As solar PV module prices continue to decline globally, balance-of-system (BOS) components will assume a majority share of a PV project’s total cost per watt within the next year, according to GTM Research. In 2010, BOS costs accounted for approximately 44.8% (US$1.43 per watt) of a typical, utility-scale crystalline silicon (c-Si) project, with that percentage forecasted to increase to 50.6% in 2012. This economic shift is driving industry attention beyond the module toward achieving economic gains for key BOS components and services, including mounting structures, foundations, labor, civil works, cables, engineering and combiner boxes.
“Mounting structures are an access point for both BOS cost reductions and business opportunity”
GTM Research’s latest report, Solar PV Balance of System (BOS): Technologies and Markets is a comprehensive analysis of the product innovations and economic positioning of these key BOS components. At 140 pages with more than 100 exhibits, the report provides coverage of all PV system components beyond the module and inverter, featuring BOS cost roadmaps, component market sizing and mounting structure demand globally and by country for the U.S., Germany, Italy, Rest of Europe, China and Japan.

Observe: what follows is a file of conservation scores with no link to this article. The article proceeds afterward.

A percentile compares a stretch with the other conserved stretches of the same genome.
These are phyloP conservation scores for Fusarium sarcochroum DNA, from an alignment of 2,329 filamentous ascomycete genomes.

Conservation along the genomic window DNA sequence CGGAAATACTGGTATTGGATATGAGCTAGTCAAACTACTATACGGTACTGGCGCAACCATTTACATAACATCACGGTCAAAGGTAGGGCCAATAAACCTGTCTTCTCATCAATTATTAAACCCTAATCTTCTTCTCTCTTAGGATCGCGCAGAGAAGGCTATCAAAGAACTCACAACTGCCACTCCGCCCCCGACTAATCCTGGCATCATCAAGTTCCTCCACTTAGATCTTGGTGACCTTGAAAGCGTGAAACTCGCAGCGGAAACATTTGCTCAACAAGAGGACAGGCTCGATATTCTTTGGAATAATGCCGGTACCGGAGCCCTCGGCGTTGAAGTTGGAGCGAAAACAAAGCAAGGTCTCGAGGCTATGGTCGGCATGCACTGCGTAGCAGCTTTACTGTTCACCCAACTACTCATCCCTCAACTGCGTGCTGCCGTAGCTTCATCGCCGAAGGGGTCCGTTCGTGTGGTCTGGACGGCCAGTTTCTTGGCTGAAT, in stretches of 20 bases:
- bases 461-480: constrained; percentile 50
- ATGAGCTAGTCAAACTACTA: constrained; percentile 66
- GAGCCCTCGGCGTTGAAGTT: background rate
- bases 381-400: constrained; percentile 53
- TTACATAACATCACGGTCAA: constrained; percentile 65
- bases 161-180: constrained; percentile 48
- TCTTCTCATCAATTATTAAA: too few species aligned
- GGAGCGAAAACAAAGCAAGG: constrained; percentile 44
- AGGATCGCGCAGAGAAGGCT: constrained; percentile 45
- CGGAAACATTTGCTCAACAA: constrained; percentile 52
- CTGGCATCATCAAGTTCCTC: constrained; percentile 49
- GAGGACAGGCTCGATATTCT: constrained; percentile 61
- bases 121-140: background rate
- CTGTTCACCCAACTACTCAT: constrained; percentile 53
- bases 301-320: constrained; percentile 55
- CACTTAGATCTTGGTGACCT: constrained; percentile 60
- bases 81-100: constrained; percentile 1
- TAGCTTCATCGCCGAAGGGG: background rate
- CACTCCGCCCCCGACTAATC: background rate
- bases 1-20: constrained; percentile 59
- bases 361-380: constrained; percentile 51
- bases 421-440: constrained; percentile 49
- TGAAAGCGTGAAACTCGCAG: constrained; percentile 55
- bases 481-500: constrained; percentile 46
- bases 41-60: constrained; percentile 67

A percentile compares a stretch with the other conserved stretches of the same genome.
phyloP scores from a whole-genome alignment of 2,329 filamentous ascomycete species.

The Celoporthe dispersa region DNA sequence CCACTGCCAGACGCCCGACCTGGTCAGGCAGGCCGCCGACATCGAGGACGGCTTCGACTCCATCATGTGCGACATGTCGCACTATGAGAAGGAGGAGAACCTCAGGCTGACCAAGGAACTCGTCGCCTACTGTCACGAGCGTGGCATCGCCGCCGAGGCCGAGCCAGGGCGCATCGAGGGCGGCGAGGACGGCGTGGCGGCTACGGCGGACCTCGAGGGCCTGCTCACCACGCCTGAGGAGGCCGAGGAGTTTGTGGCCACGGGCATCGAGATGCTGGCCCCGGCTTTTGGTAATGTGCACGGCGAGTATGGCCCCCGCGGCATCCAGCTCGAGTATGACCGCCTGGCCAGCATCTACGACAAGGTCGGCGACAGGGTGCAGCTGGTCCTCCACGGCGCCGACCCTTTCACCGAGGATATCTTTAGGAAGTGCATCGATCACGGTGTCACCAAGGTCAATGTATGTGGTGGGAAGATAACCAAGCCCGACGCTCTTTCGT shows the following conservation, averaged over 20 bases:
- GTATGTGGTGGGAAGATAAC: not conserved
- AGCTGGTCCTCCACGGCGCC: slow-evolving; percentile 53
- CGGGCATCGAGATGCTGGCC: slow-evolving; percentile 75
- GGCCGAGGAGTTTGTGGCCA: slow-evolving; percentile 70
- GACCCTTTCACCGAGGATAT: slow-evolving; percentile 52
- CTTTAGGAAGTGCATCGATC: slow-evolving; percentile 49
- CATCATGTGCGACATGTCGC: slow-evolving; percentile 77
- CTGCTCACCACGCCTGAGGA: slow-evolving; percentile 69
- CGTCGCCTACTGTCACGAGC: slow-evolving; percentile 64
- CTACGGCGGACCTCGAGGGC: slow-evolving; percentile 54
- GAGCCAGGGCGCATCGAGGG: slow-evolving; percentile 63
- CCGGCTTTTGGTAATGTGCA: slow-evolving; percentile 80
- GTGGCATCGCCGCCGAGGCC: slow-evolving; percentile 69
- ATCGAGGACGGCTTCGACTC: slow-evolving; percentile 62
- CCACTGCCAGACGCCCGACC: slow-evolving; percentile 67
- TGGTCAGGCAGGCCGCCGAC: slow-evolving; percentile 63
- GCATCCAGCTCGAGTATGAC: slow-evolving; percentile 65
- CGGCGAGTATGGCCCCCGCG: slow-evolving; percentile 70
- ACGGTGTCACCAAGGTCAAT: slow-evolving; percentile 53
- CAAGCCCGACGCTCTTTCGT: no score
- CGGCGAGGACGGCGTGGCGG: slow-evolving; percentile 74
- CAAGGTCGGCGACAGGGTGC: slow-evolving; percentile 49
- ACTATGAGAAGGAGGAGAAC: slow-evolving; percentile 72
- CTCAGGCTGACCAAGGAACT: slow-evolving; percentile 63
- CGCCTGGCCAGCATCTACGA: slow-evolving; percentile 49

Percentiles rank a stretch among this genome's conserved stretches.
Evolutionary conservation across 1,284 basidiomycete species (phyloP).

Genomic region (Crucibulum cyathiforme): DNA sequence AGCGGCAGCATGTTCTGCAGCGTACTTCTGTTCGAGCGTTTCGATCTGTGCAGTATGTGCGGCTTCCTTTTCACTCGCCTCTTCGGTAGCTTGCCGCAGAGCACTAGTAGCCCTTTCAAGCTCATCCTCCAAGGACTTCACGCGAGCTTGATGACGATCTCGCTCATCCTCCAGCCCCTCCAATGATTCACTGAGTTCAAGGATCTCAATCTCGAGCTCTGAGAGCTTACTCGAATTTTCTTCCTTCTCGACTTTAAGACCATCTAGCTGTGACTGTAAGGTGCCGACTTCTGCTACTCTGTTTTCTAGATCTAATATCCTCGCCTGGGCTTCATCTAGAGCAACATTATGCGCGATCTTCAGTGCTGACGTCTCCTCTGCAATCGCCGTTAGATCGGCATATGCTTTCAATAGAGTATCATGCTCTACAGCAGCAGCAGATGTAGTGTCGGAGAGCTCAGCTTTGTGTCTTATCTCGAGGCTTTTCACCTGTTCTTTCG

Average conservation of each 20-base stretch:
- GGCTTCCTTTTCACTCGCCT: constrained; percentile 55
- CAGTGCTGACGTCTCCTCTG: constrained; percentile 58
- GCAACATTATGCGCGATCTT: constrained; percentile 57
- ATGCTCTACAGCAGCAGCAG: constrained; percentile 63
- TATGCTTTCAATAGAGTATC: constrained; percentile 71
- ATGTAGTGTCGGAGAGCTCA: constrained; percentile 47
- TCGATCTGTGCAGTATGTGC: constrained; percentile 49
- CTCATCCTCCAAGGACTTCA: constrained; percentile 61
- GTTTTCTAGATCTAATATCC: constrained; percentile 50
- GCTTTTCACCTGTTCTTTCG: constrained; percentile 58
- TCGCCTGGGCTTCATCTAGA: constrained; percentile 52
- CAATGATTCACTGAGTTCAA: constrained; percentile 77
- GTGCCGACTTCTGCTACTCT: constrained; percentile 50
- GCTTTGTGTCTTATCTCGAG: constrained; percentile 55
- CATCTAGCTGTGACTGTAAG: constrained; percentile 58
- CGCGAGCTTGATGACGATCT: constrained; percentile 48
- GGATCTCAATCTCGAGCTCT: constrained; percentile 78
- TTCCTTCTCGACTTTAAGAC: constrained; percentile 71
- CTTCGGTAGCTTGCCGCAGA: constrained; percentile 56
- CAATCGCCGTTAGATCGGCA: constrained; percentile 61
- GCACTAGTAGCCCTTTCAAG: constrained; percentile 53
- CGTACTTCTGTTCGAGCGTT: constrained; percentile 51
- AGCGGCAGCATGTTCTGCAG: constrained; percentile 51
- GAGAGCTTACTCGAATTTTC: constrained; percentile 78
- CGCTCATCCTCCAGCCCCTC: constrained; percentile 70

“The PV market has new focus,” said Shayle Kann, Managing Director of GTM Research’s solar practice. “While the module will remain the most costly single part of a PV system for the foreseeable future, the large combined cost of BOS components will inevitably engender greater activity and innovation across the BOS value chain. We expect to see BOS consolidation, integrated business models and increased supplier competition in the coming years as more companies see the BOS as a major revenue opportunity in the PV market.”